What was a Mud-Lark?
Image courtesy of University of California Libraries on Flickr NKCR
Scavenging on the foreshore to survive.
A Mud-Lark (or Mudlark) was the name given in the 19th century to children and adults who scavenged the banks of the River Thames in London. There were river scavengers in other parts of the country, but it seems the term Mud-Lark was largely used in London. According to the OED, the first mention of the word is from 1796.
During the Victorian period the River Thames was a busy waterway with thousands of boats and ships carrying cargoes and passengers, and with hundreds of wharfs lining its banks. It was also one of the most polluted rivers in the world.
In this filth, the poor and sometimes homeless of both sexes, scavenged and raked through the river mud and where the sewer outlets disgorged their contents into the river. The tide restricted their work to 7 or 8 hours at a time. They worked in all weathers often wading up to their armpits to recover all types of material. They recovered pieces of coal, iron, brick, copper, canvas, and bones, and sold it onto dealers.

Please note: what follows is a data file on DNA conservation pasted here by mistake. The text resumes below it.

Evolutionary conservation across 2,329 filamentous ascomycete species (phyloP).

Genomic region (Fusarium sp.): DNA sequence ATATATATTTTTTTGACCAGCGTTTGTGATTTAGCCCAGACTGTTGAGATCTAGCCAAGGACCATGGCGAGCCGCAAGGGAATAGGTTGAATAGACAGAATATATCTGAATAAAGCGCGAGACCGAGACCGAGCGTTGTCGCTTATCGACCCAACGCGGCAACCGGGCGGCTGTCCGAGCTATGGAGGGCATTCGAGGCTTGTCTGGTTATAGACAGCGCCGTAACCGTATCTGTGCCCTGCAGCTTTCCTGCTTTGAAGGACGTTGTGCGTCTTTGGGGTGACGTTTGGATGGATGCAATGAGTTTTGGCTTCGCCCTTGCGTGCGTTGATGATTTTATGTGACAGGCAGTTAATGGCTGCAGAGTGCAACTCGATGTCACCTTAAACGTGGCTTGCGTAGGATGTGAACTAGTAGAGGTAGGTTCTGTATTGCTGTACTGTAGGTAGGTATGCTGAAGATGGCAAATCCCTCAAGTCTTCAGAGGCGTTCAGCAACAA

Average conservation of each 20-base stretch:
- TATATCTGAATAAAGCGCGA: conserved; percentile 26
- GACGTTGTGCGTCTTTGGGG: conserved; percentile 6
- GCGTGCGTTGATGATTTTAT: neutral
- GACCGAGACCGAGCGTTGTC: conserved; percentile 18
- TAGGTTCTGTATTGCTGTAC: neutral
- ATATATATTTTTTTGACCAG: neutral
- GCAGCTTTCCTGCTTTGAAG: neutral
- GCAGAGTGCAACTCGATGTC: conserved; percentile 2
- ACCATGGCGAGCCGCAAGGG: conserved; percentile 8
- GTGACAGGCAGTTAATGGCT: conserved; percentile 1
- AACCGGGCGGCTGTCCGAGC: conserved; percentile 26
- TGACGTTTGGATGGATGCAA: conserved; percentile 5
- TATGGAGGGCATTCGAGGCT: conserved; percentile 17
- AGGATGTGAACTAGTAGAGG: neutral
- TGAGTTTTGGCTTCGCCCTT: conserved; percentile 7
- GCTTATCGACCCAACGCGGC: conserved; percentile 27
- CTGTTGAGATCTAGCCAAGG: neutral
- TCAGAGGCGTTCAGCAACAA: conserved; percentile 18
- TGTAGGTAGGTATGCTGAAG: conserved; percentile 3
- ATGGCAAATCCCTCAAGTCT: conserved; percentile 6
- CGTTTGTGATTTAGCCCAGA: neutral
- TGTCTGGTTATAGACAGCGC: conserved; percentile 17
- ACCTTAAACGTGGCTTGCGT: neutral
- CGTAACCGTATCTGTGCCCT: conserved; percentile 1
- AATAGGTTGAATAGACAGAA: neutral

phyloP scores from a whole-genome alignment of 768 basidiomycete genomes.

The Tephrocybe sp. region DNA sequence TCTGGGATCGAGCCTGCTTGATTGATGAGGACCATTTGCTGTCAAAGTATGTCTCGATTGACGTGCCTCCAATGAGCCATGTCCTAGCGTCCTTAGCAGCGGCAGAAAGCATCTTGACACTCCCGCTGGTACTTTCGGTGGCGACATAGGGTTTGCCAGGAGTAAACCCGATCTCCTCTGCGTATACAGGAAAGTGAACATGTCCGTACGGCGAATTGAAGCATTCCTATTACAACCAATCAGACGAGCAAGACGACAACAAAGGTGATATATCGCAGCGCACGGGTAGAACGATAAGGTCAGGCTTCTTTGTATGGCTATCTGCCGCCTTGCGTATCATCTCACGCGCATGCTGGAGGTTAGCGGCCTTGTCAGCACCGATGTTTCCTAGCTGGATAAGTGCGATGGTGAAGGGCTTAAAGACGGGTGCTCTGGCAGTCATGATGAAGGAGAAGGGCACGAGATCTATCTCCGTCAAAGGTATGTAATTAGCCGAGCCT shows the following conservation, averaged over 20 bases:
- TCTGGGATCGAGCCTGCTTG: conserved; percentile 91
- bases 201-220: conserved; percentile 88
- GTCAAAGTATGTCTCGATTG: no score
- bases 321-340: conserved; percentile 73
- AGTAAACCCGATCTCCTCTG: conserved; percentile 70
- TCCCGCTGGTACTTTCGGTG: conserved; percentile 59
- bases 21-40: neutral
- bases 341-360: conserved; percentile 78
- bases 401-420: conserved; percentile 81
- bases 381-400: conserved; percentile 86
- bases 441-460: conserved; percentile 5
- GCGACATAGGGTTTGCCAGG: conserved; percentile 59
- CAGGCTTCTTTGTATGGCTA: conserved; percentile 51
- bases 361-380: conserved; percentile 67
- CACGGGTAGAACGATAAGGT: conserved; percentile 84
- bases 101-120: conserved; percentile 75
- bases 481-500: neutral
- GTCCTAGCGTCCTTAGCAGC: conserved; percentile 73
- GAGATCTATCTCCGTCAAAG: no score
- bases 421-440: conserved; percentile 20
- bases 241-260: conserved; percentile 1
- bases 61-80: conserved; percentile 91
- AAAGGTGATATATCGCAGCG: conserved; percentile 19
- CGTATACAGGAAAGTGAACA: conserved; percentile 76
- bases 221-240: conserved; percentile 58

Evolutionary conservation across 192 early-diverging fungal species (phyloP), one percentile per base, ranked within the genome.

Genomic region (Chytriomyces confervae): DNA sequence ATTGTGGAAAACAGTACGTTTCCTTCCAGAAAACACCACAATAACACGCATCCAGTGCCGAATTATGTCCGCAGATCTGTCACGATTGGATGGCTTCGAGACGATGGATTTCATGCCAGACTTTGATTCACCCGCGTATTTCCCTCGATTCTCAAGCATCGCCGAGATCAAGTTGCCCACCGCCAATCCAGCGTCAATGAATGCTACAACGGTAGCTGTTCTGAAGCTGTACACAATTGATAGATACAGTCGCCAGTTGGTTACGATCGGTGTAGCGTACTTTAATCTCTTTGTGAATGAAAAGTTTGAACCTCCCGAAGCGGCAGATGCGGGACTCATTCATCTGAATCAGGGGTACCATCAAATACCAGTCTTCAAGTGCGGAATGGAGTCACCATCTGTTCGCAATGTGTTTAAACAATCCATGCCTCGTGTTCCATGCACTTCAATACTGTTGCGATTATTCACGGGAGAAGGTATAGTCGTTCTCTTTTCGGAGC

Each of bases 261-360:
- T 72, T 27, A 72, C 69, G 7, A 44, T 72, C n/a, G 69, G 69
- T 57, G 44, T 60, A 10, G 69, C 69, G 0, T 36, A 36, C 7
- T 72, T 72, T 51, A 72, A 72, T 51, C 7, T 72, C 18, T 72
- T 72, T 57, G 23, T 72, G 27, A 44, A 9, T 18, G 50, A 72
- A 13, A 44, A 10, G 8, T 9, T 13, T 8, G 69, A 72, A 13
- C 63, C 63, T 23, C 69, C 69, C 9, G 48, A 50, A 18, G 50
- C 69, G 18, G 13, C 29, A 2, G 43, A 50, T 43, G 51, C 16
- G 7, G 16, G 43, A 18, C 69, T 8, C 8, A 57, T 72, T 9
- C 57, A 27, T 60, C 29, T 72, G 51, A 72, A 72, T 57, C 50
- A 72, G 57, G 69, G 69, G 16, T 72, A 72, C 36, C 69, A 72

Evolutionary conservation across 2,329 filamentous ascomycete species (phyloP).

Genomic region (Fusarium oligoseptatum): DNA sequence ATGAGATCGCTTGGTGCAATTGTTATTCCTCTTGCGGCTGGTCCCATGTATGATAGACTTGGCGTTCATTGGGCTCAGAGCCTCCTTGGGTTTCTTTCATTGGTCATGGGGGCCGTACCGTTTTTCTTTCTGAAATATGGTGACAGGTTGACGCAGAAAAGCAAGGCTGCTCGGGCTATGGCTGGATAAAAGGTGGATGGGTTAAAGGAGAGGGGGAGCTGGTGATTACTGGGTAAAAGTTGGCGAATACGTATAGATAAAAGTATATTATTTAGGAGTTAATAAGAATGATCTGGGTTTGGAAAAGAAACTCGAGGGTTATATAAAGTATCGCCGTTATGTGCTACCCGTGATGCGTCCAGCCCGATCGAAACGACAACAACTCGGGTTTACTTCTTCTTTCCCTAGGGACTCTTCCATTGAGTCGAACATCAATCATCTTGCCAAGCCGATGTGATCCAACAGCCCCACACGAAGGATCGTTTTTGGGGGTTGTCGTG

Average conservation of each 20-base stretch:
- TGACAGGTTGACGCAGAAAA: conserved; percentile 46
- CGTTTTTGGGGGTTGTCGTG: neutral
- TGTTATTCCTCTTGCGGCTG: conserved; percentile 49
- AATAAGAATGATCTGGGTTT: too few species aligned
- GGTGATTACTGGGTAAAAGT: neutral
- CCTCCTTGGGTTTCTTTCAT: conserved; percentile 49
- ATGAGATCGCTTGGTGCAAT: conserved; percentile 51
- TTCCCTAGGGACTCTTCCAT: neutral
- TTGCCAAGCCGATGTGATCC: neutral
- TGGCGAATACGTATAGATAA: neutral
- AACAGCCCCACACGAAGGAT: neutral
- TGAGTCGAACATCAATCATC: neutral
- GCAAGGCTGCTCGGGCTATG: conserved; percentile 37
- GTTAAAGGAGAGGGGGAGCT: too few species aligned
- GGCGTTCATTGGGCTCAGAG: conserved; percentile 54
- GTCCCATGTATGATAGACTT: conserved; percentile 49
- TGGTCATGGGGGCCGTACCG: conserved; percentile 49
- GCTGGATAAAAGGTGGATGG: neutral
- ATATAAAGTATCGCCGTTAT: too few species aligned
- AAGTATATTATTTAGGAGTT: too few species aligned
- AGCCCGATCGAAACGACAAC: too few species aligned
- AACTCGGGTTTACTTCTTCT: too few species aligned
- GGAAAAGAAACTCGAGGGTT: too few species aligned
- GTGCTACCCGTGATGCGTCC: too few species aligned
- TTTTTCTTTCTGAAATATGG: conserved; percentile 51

The numbers of Mud-Larks are not known, although in one court case in 1839 the police stated there were fourteen Mud-Larks working in their small area. They could earn 20d. to 30d. a day scavenging. 
Barges on the Thames foreshore
Image from 'South London' 1912, courtesy of University of California Libraries on Flickr NKCR
The scavengers often broke the law. One notorious and very unpopular female Mud-Lark took scavenging a little too far when she regularly stole coal from barges moored on the river. She dropped the coal into the river mud and smeared it in the mud to make it look as if she had found it on the foreshore. When stopped by the river police and as they tried to arrest her, she would resist and roll around in the mud determined to make them as dirty as she was. 
Nowadays, the modern Mud-Lark searches the river bank for objects of historic and archaeological interest.
The Charter (London, England), Sunday, December 8, 1839;
 The Era (London, England), Sunday, July 11, 1841;
Both on the British Newspaper Archive
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